Panama Canal © 2008 Am Ang Zhang
Most people probably know about the French failure to build the
Panama Canal. Many thought that this was due to yellow fever and malaria which were diseases thought to be due to some toxic fume from exposed soil.
In 1879, Ferdinand Marie de Lesseps, with the success he had with the construction of the Suez Canal in Egypt just ten years earlier, proposed a sea level canal through Panama. He was no engineer but a career politician and he rejected outright what the chief engineer for the French Department of Bridges and Highways, Baron Godin de Lépinay proposed, a lock canal.
The engineer was no match for a career politician:
“There was no question that a sea level canal was the correct type of canal to build and no question at all that
“The resolution passed with 74 in favor and 8 opposed. The ‘no’ votes included de Lépinay and Alexandre Gustave Eiffel. Thirty-eight Committee members were absent and 16, including Ammen and Menocal, abstained. The predominantly French ‘yea’ votes did not include any of the five delegates from the French Society of Engineers. Of the 74 voting in favor, only 19 were engineers and of those, only one, Pedro Sosa of
The French failed in a spectacular fashion.
Diseases like yellow fever and malaria played their part as a sea level canal involves a good deal more digging.
The discovery of yellow fever being carried by mosquito must be credited to one Cuban physician:Carlos J. Finlay.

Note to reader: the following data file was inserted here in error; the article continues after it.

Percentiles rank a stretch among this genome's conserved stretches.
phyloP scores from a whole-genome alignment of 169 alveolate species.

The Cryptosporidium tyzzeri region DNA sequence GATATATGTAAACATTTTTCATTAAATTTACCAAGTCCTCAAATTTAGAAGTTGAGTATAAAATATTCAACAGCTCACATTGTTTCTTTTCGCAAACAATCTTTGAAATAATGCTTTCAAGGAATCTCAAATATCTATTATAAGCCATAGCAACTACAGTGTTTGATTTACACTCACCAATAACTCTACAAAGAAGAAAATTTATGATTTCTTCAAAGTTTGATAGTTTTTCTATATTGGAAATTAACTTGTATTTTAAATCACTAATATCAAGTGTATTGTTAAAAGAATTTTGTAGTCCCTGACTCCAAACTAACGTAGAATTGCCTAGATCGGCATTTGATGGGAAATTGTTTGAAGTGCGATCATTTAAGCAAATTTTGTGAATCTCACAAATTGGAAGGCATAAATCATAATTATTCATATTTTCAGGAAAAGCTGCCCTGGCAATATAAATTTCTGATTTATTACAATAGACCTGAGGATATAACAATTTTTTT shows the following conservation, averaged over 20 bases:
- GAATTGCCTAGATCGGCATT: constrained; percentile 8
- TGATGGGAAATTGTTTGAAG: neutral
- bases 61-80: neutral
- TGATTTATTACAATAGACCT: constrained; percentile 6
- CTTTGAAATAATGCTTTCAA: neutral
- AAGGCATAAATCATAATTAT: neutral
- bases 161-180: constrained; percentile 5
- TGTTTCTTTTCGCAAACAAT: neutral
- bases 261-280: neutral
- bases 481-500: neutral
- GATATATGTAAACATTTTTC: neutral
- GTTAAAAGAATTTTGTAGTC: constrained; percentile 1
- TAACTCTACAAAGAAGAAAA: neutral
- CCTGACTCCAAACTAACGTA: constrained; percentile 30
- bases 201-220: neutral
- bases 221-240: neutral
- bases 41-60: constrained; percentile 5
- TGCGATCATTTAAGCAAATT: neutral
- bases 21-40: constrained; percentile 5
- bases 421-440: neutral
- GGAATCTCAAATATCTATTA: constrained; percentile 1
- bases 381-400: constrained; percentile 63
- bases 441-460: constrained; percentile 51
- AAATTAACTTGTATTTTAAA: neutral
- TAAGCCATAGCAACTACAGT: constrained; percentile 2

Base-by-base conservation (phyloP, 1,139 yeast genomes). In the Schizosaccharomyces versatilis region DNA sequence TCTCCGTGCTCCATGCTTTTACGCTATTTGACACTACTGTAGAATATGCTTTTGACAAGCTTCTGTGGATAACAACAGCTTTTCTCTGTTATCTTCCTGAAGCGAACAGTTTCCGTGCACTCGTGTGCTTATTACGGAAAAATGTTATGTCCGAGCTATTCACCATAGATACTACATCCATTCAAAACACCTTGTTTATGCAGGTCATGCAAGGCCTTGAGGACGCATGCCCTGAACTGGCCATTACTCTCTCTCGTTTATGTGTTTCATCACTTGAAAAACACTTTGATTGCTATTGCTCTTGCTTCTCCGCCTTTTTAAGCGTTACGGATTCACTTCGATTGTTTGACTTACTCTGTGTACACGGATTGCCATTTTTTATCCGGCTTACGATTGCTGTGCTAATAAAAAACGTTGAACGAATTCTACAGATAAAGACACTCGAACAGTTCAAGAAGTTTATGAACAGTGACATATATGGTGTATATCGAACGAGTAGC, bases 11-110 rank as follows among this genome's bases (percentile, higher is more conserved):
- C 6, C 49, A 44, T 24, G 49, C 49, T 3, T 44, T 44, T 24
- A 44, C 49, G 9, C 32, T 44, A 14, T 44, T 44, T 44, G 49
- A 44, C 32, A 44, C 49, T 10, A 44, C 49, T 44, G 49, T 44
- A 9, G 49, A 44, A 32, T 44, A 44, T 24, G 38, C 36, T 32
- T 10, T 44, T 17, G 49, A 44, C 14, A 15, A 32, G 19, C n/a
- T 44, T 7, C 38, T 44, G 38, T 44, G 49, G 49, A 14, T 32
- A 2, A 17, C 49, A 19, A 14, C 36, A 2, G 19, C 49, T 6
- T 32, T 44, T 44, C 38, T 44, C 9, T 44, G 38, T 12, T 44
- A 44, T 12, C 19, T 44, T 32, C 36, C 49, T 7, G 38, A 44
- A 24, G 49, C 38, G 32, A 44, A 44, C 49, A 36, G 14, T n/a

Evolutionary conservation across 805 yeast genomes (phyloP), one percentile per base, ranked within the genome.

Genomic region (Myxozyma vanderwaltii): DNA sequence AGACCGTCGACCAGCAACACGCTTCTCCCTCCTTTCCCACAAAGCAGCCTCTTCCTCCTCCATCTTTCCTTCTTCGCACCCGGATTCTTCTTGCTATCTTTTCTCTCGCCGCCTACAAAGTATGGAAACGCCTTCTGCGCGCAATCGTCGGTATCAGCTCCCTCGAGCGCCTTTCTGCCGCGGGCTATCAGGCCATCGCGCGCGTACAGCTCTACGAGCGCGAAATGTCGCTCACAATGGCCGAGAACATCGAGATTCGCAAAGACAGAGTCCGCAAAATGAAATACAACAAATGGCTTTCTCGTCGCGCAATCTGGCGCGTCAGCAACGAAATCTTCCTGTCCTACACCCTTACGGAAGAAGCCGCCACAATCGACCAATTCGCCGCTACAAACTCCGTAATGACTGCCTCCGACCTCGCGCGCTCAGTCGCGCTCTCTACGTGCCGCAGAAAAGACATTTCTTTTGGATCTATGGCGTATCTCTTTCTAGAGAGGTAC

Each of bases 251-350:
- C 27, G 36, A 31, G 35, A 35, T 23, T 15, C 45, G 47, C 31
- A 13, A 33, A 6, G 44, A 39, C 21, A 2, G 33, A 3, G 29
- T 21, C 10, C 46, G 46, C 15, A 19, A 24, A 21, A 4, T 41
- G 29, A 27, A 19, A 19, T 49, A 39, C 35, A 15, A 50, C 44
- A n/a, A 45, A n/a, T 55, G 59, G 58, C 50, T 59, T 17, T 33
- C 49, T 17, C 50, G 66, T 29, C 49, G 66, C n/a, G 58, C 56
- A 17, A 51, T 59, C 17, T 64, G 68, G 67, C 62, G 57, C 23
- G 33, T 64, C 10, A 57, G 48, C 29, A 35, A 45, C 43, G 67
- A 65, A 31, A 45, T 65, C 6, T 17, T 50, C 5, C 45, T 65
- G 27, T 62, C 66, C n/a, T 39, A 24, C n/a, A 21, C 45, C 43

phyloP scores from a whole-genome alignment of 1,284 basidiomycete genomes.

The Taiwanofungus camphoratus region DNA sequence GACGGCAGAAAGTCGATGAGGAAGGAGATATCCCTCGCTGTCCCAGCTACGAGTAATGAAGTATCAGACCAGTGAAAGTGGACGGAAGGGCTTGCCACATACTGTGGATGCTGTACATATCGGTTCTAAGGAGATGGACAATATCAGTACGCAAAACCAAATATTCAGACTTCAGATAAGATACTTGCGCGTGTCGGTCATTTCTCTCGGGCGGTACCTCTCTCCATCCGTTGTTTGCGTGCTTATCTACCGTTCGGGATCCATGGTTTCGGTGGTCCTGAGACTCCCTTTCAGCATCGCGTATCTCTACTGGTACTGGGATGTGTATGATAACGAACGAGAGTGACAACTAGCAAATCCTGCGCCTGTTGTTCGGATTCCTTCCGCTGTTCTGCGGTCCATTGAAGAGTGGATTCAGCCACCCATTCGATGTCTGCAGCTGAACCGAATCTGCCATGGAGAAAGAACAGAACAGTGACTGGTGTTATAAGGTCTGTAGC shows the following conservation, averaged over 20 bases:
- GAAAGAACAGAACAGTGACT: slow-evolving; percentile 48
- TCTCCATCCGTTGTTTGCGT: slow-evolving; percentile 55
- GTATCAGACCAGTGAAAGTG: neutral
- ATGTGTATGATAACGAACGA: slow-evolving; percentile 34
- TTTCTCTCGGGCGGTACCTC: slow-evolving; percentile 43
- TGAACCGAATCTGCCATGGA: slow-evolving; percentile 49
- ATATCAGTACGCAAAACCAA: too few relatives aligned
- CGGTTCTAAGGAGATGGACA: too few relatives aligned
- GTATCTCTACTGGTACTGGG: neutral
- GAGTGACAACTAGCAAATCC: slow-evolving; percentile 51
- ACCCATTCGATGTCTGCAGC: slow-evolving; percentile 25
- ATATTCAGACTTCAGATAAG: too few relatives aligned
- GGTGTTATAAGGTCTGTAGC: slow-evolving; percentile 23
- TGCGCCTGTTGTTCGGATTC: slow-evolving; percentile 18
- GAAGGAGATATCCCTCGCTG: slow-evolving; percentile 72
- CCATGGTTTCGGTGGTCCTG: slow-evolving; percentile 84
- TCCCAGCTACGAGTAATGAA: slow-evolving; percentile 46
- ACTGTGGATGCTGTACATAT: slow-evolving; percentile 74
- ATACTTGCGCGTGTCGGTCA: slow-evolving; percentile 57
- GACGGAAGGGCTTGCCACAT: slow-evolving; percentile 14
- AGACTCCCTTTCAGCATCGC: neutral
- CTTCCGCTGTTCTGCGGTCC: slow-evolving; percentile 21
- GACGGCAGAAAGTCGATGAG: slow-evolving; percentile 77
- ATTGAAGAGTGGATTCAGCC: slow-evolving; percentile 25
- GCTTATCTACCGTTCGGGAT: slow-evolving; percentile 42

For twenty years of his professional life, he stood at the center of a vigorously debated medical controversy: the etiology of yellow fever. Finlay believed that it was waterborne and carried by common mosquitoes: Stegomyia fasciata.
Finlay's advice and experiences proved invaluable to the United States Army Yellow Fever Commission. When the Commission decided to test the mosquito theory, Finlay provided the mosquitoes andWalter Reed of the Commission wrote triumphantly after the success of the experiments of inducing yellow fever by mosquito bites, ‘The case is a beautiful one, and will be seen by the Board of Havana Experts, to-day, all of whom, except Finlay, consider the theory a wild one!’ The
Reed acknowledged that ‘it was Finlay's theory, & he deserves much for having suggested it.’
William Crawford Gorgas wrote of Finlay:
"His reasoning for selecting the Stegomyia as the bearer of yellow fever is the best piece of logical reasoning that can be found in medicine anywhere."
The discovery by Major Ronald Ross that malaria was transmitted by mosquitoes (Anopheles)had tremendous impact on the
Crude oil was used on stagnant water to prevent the mosquito proliferation and nets were used to protect workers. Quinine was extensively used to treat malaria. A lock canal was eventually built by the Americans.
Some say that a large part of the eventual success on the part of the
United States in building a canal at Panama came from avoiding the mistakes of the French. Knowing the causes of diseases must have helped.
David McCullough in his book "The Path Between the Seas" wrote: "The fifty miles between the oceans were among the hardest ever won by human effort and ingenuity, and no statistics on tonnage or tolls can begin to convey the grandeur of what was accomplished………It is a work of civilization."
There are things in medicine that we knew nothing about and often we are surprised at how some very basic scientific principle is behind some apparently strange conditions.
Panama reminds me of my friends visit. I have not seen him for years as we went our separate ways as he children were growing up. He was a sporty person and played rugby to a professional level. Here is the blog:
Wednesday, July 27, 2011
Did you enjoy your Cruise?
So you can get away from blogging and from Medicine.
I got away from blogging but then it was only the slowness of the Internet that was prohibitive.
Then I realised that perhaps we doctors never could get away from medicine and in a sense I did not want to either.
Medicine has become a hobby.